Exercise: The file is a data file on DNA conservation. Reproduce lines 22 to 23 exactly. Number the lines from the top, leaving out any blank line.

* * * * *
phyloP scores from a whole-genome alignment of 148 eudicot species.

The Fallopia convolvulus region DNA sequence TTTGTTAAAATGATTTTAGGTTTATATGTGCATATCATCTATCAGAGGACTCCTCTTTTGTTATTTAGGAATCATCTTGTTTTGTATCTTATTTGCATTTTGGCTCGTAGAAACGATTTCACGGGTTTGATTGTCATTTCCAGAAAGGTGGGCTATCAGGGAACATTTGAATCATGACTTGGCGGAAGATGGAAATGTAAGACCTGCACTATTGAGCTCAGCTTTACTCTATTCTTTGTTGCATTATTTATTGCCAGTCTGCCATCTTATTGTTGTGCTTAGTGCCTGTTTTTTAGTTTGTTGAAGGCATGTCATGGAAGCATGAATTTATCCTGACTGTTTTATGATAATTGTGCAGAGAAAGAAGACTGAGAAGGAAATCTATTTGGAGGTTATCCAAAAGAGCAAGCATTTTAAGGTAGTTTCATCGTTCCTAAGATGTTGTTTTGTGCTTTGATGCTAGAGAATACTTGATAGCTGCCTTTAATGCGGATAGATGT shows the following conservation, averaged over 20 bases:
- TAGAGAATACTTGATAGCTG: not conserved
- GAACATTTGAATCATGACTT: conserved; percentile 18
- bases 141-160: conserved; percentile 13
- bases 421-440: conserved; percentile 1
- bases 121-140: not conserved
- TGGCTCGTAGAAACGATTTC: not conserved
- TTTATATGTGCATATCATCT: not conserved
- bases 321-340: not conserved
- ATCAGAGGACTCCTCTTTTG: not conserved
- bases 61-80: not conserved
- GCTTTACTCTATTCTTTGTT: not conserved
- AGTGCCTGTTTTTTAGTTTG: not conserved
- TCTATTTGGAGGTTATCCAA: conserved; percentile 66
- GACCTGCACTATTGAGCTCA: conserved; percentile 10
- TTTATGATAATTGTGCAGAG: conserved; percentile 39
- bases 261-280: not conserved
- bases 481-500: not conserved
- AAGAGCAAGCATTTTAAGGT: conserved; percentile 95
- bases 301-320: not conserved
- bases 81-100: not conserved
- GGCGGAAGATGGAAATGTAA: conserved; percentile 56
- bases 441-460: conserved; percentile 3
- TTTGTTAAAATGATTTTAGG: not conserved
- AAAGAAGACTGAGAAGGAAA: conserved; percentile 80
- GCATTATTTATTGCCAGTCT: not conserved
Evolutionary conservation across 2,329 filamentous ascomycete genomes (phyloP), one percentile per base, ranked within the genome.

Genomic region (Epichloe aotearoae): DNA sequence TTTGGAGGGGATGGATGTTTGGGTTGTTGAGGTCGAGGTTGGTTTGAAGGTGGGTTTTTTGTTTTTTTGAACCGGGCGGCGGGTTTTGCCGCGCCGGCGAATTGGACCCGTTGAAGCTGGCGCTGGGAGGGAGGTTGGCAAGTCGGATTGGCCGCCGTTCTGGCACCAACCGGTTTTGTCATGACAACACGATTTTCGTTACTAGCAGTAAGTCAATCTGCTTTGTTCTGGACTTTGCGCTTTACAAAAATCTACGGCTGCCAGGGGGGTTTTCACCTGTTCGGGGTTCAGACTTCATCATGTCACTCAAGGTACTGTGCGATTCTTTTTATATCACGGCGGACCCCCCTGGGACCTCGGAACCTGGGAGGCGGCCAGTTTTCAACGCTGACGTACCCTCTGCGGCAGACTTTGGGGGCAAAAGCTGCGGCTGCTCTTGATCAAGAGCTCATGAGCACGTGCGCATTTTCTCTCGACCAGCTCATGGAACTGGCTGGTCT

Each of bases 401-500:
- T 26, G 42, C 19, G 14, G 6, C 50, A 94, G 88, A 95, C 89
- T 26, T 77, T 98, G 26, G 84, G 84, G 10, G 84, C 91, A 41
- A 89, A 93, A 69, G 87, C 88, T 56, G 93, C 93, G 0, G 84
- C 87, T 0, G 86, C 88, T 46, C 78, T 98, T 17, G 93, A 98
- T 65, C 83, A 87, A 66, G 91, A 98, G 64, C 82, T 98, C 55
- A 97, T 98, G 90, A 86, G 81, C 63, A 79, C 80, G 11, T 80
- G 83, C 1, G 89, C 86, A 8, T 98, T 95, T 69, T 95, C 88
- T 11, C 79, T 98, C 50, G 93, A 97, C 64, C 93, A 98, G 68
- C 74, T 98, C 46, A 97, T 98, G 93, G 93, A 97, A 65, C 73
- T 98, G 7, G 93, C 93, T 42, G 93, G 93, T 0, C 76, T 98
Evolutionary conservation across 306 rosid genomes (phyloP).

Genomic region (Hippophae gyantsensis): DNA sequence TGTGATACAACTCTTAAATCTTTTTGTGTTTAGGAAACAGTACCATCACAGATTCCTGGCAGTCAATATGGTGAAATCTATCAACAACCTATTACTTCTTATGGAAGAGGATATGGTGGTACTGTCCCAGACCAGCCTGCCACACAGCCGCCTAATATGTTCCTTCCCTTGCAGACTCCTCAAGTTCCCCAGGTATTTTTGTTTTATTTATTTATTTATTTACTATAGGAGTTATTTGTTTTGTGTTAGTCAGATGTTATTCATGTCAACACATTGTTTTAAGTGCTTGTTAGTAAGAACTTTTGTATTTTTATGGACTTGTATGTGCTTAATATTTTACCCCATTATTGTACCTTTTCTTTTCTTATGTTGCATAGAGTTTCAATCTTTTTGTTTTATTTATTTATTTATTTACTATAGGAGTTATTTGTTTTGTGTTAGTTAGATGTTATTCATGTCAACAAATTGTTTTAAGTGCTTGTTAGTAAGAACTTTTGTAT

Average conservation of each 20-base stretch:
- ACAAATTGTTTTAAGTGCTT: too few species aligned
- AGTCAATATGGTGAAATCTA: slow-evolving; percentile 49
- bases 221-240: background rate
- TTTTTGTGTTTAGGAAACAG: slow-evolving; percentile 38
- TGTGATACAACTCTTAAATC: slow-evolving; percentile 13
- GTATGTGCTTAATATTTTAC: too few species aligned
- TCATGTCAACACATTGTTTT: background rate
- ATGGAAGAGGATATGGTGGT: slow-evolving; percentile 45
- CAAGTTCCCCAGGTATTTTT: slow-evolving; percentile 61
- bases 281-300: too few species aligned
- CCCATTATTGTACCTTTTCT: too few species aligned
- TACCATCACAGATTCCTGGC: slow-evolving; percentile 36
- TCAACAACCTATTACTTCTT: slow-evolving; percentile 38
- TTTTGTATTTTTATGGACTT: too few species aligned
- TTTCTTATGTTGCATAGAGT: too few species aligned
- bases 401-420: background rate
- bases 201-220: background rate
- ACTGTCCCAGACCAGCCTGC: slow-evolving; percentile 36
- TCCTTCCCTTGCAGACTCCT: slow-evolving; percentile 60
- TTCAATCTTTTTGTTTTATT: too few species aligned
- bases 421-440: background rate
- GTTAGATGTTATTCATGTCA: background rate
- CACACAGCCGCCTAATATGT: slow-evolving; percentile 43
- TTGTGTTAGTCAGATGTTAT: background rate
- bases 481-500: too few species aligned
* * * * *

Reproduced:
- bases 81-100: not conserved
- GGCGGAAGATGGAAATGTAA: conserved; percentile 56